12/21/2014, 00.00
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Pope: At Christmas, once more, Christ comes by and knocks on the doors of our hearts, and we should not let him get away

On the fourth Sunday of Advent, Francis emphasises two aspects in Mary's life, "a model to prepare for Christmas," namely her faith and her capacity to recognise God's time. "The example of Mary and that of her husband Joseph are an invitation to accept with total openness of mind Jesus, who became our brother out of love." What is more, "If you feel the desire to improve, Christ will come by and knock at your door: open it!"

Vatican City (AsiaNews) - As he began the Marian prayer for the Angelus on the fourth Sunday of Advent, Pope Francis said that at Christmas, Christ "passes by and knocks at our heart. Let us not let him get away; let us throw open our doors before him." Likewise, Mary "is an example of how to prepare for Christmas. In her attitude, we come to understand two essential aspects: the Virgin's faith and her capacity to recognise God's time. Her example and that of her husband Joseph are an invitation to accept with total openness of mind Jesus, who became our brother out of love. "

Today, the pope said, "the liturgy is meant to prepare us for the upcoming Christmas by inviting us to meditate the angel's annunciation to Mary. Gabriel told the Virgin about the Lord's will that she will become the mother of his only Son: 'Behold, you will conceive in your womb and bear a son, and you shall name him Jesus. He will be great and will be called Son of the Most High' (Lk, 1:31-32). Let us set our gaze on this simple girl from Nazareth at the moment when she made herself available for the divine message with her 'yes'. Let us come to understand two essential aspects in her attitude, which is our model on how to prepare for Christmas. "

These two aspects are related to each other. "First of all [we have] her faith, her attitude of faith, which consists in listening to God's Word in order to give herself over to this Word with full openness of mind and heart. In her response to the angel, Mary said, 'Behold, I am the handmaid of the Lord. May it be done to me according to your word'' (Lk, 1:38). In her 'I am' full of faith, Mary does not know on which roads she will venture, what pain she will suffer, or what risks she will face. Yet, she is aware that the Lord will ask her, and that she has total trust in Him and surrenders to his love. This is Mary's faith. "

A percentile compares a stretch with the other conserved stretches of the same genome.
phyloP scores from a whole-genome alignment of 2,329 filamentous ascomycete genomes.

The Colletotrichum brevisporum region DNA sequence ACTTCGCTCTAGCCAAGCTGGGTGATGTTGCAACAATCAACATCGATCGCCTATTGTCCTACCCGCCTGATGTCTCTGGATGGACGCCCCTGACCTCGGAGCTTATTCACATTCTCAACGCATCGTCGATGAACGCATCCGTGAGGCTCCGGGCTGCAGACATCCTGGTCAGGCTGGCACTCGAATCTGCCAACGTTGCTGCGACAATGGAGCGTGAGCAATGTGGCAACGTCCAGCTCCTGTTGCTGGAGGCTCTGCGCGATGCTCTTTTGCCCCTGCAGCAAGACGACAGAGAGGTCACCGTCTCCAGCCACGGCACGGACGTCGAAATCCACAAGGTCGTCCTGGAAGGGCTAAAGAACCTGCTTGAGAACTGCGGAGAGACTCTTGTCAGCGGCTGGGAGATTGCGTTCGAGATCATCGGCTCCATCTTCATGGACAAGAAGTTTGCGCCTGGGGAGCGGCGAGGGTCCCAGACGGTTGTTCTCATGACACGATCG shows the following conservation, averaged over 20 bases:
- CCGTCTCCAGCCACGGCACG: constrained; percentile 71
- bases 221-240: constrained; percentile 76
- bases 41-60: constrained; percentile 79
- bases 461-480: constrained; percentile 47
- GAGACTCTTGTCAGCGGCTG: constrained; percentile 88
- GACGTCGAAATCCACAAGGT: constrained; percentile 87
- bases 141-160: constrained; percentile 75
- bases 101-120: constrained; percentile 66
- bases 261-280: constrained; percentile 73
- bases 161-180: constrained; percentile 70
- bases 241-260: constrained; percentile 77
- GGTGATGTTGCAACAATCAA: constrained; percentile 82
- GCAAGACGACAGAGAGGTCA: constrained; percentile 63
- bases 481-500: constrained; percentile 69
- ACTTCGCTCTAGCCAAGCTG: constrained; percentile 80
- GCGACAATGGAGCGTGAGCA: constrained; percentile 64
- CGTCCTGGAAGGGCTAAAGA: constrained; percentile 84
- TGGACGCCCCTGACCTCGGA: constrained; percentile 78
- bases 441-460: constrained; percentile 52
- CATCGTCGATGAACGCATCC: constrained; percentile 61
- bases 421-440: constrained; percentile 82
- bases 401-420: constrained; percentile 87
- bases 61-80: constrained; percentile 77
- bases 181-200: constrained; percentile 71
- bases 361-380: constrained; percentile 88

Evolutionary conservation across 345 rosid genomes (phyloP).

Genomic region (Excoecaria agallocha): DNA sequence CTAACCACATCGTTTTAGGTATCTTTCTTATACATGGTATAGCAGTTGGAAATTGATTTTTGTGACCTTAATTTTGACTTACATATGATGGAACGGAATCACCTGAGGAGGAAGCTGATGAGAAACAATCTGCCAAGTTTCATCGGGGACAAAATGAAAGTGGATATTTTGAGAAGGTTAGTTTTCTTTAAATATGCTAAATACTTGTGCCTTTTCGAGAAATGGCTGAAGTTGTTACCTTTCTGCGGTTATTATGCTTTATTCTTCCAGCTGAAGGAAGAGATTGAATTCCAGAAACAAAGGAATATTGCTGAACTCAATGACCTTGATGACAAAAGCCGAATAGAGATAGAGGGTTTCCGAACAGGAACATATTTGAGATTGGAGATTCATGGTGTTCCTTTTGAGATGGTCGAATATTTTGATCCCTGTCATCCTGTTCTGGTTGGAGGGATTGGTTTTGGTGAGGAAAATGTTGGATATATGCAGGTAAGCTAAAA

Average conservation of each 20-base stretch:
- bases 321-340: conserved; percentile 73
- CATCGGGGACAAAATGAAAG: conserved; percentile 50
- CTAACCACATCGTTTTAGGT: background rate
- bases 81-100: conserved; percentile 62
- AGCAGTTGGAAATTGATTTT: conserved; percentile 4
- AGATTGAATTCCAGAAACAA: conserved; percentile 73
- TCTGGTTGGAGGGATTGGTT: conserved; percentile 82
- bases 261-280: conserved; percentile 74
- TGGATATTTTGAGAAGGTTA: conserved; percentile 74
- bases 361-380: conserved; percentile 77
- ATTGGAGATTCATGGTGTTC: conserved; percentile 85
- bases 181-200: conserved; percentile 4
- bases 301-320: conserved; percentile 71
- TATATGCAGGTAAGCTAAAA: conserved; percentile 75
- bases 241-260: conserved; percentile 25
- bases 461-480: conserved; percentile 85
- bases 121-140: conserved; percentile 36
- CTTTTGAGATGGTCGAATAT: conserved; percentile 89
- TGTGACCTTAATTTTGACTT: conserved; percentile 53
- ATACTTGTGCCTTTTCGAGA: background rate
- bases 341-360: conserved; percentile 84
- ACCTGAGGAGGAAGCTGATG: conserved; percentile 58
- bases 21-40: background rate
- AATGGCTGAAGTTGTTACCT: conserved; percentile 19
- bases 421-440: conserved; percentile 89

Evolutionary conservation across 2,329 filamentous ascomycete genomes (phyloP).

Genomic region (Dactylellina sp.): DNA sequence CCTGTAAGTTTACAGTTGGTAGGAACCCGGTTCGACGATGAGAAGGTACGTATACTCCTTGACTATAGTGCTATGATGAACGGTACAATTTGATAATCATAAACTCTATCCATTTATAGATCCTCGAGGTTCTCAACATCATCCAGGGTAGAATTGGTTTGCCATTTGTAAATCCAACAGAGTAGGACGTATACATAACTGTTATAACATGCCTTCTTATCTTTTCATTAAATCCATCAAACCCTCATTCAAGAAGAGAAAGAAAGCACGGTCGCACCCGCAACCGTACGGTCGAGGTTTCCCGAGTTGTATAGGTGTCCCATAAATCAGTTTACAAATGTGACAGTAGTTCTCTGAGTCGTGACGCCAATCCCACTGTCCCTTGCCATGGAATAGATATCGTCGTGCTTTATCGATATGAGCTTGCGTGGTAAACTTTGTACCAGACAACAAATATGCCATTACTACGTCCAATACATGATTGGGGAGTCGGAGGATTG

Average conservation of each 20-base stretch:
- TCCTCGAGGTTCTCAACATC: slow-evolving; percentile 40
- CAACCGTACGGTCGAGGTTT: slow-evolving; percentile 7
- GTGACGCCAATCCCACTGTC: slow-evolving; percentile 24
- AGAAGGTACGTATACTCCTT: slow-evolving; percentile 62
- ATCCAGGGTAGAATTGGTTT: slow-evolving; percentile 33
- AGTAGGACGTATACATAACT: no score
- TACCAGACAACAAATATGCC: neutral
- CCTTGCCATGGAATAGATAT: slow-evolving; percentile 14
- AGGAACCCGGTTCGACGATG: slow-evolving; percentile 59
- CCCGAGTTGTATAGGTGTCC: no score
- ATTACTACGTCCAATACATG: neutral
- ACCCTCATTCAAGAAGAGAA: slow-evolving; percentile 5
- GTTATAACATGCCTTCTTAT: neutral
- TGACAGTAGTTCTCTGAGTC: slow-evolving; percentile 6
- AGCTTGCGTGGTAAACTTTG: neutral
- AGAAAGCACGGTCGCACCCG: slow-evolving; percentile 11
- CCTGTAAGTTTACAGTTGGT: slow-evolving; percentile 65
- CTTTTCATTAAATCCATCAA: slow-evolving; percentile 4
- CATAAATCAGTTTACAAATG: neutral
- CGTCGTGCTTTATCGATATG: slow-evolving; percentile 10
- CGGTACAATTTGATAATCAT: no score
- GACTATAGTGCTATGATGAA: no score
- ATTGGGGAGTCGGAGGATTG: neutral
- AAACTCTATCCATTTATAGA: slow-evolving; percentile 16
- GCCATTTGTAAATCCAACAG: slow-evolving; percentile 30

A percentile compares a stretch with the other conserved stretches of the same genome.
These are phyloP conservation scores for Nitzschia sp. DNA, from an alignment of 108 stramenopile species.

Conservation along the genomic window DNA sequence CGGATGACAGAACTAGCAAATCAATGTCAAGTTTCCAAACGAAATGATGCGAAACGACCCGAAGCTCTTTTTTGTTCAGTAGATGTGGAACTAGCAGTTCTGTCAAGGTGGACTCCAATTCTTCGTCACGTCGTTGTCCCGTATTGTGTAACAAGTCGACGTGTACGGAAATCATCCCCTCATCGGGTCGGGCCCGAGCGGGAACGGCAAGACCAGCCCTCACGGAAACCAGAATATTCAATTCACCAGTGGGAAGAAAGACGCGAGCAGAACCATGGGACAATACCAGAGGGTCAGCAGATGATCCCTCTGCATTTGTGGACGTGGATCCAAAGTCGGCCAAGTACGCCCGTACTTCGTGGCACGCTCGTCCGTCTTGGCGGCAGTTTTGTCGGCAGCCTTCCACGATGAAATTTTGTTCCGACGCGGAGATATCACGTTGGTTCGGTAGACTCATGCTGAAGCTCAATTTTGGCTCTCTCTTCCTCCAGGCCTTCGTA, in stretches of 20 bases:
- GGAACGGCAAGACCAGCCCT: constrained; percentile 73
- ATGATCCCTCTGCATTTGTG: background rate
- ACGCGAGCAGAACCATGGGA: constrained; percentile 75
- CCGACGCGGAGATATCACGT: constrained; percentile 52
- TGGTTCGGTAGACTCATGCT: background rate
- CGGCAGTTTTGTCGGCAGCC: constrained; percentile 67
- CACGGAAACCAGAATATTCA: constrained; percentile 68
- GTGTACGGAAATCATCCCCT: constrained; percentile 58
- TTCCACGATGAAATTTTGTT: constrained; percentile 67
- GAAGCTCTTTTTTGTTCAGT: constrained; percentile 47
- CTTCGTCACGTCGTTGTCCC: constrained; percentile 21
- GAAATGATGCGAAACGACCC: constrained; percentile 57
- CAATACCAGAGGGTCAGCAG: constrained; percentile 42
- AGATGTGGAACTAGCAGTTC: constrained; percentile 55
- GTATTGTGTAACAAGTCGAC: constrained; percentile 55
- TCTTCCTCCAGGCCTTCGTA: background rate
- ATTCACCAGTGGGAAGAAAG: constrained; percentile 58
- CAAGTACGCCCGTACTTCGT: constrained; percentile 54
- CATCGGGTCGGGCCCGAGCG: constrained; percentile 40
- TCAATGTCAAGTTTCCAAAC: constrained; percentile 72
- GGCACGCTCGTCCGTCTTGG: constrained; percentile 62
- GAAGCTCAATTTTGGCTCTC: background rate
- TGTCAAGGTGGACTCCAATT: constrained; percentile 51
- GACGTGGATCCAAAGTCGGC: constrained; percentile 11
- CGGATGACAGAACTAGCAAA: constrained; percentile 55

The second aspect "is the capacity of Christ's Mother to recognise God's time. Mary is the one who made possible the incarnation of the Son of God, 'the revelation of the mystery kept secret for long ages' (Rom, 16:25). She made possible the incarnation of the Word precisely because of her humble and courageous 'yes'. Mary teaches us to seize the favourable moment when Jesus comes into our lives and calls for a speedy and generous response. In fact, the mystery of Jesus' birth in Bethlehem, which historically occurred more than two thousand years ago, is implemented as a spiritual event, in the here and now of the Liturgy. The Word, who found a home in Mary's virginal womb, comes knocking again at the heart of every Christian in the celebration of Christmas. Each of us is called to answer, like Mary, with a personal and sincere 'yes', putting ourselves fully at God's disposal and mercy."

"How many times Jesus comes into our lives," said the pope about his love, "how often has he sent us an angel. [He has done it] so often that we are not aware of it, because we are so caught up and immersed in our own things. Even when we prepare for Christmas, we are not aware of him coming by, knocking at our hearts, asking to come in. A saint used to say, 'I fear that the Lord will pass by'. Do you know why he was afraid? He was afraid that he would not notice him and would let him pass by. In our heart, we would like to be better people: this is the Lord knocking, which makes you want to be better and closer to God. If you feel this, stop, it is the Lord. Then go to pray, perhaps go to confession, that will do you good. But remember, if you feel like improving, he is the one coming by. Do not let him pass you by!"

In the mystery of Christmas, Francis said in concluding, "Saint Joseph's silent presence is next to Mary, as can be seen in every crèche. You can see it in the one here in St Peter's Square. The example of Mary and Joseph is for all of us an invitation to accept with total openness of mind Jesus, who became our brother out of love. He came to bring the gift of peace to the world: 'on earth peace to those on whom his favour rests' (Lk 2: 14), as the choir of angels announced to the shepherds. The precious gift of Christmas is peace, and Christ is our true peace. And Christ knocks at our hearts to give us peace of mind. We open the doors to Christ! We entrust ourselves to the intercession of our Blessed Mother and Saint Joseph, to live a truly Christian Christmas, free from all worldliness, ready to receive the Lord, the God-for-us."

After the Marian prayer and greetings to various groups present in the square, Francis again noted, "Do not forget: the Lord will come by. If you feel the desire to improve, to be better, the Lord will knock at your door. This Christmas, the Lord will come by. I wish you all a good Sunday and a Christmas of hope, with the doors open to the Lord, [full of] joy and brotherhood. Enjoy your lunch, and please, pray for me. See you next time!"

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